But, though we happily no longer believe in the terror by night which comes from witches, demons, or ghosts, there is another kind of terror by night in which we must believe, for it comes to us from God, and should be listened to as the voice of God: even that terror about our own sinfulness, folly, weakness which comes to us in dreams or in sleepless nights. Some will say, ‘These painful dreams, these painful waking thoughts, are merely bodily, and can be explained by bodily causes, known to physicians.’ Whether they can or not, matters very little to you and me. Things may be bodily, and yet teach us spiritual lessons. A book—the very Bible itself—is a bodily thing: bodily leaves of paper, printed with bodily ink; and yet out of it we may learn lessons for our souls of the most awful and eternal importance. And so with these night fancies and night thoughts. We may learn from them. We are forced often to learn from them, whether we will or not. They are often God’s message to us, calling us to repentance and amendment of life. They are often God’s book of judgment, wherein our sins are written, which God is setting before us, and showing us the things which we have done.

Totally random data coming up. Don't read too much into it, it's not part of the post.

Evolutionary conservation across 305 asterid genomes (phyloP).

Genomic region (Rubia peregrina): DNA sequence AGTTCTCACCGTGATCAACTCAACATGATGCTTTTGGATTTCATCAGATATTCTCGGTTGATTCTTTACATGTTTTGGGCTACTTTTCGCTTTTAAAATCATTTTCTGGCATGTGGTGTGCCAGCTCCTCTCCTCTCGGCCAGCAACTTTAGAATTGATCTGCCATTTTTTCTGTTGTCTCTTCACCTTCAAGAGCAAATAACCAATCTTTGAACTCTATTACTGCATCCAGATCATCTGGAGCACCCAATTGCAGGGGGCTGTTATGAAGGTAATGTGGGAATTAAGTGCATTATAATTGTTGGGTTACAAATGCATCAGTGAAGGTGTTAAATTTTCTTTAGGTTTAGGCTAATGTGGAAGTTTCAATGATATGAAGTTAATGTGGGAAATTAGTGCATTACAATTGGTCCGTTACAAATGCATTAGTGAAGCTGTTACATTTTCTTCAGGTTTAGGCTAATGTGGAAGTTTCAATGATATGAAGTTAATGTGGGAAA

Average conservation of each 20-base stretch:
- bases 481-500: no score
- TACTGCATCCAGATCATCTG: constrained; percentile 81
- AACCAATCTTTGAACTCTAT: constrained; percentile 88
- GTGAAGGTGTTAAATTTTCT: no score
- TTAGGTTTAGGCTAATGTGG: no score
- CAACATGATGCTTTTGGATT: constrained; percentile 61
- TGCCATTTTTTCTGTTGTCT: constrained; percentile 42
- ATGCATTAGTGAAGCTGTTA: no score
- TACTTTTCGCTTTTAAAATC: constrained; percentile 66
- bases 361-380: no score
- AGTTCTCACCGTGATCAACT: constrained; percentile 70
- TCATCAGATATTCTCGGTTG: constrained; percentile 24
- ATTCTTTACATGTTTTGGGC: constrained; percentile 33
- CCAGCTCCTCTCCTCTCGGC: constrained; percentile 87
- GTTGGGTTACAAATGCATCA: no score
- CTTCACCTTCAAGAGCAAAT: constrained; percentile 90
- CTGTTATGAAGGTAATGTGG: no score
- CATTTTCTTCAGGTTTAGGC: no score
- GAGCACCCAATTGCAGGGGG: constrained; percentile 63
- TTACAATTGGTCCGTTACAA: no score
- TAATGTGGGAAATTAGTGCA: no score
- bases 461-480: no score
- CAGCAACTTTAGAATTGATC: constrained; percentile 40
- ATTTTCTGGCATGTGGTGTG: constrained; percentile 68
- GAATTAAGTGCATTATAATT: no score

Who that has come to middle age does not know how dreams sometimes remind him painfully of what he once was, of what he would be still, without God’s grace? How in his dreams he finds himself tempted by the old sins; giving way to the old meannesses, weaknesses, follies? How dreams remind him, awfully enough, that though his circumstances have changed,—his opinions, his whole manner of life, have changed—yet he is still the same person that he was ten, twenty, thirty, forty years ago, and will be for ever? Nothing bears witness to the abiding, enduring, immortal oneness of the soul like dreams when they prove to a man, in a way which cannot be mistaken—that is, by making him do the deed over again in fancy—that he is the same person who told that lie, felt that hatred, many a year ago; and who would do the same again, if God’s grace left him to that weak and sinful nature, which is his master in sleep, and runs riot in his dreams. Whether God sends to men in these days dreams which enable them to look forward, and to foretell things to come, I cannot say. But this I can say, that God sends dreams to men which enable them to look back, and recollect things past, which they had forgotten only too easily; and that these humbling and penitential dreams are God’s warning that (as the Article says) the infection of nature doth remain, even in those who are regenerate; that nothing but the continual help of God’s Spirit will keep us from falling back, or falling away.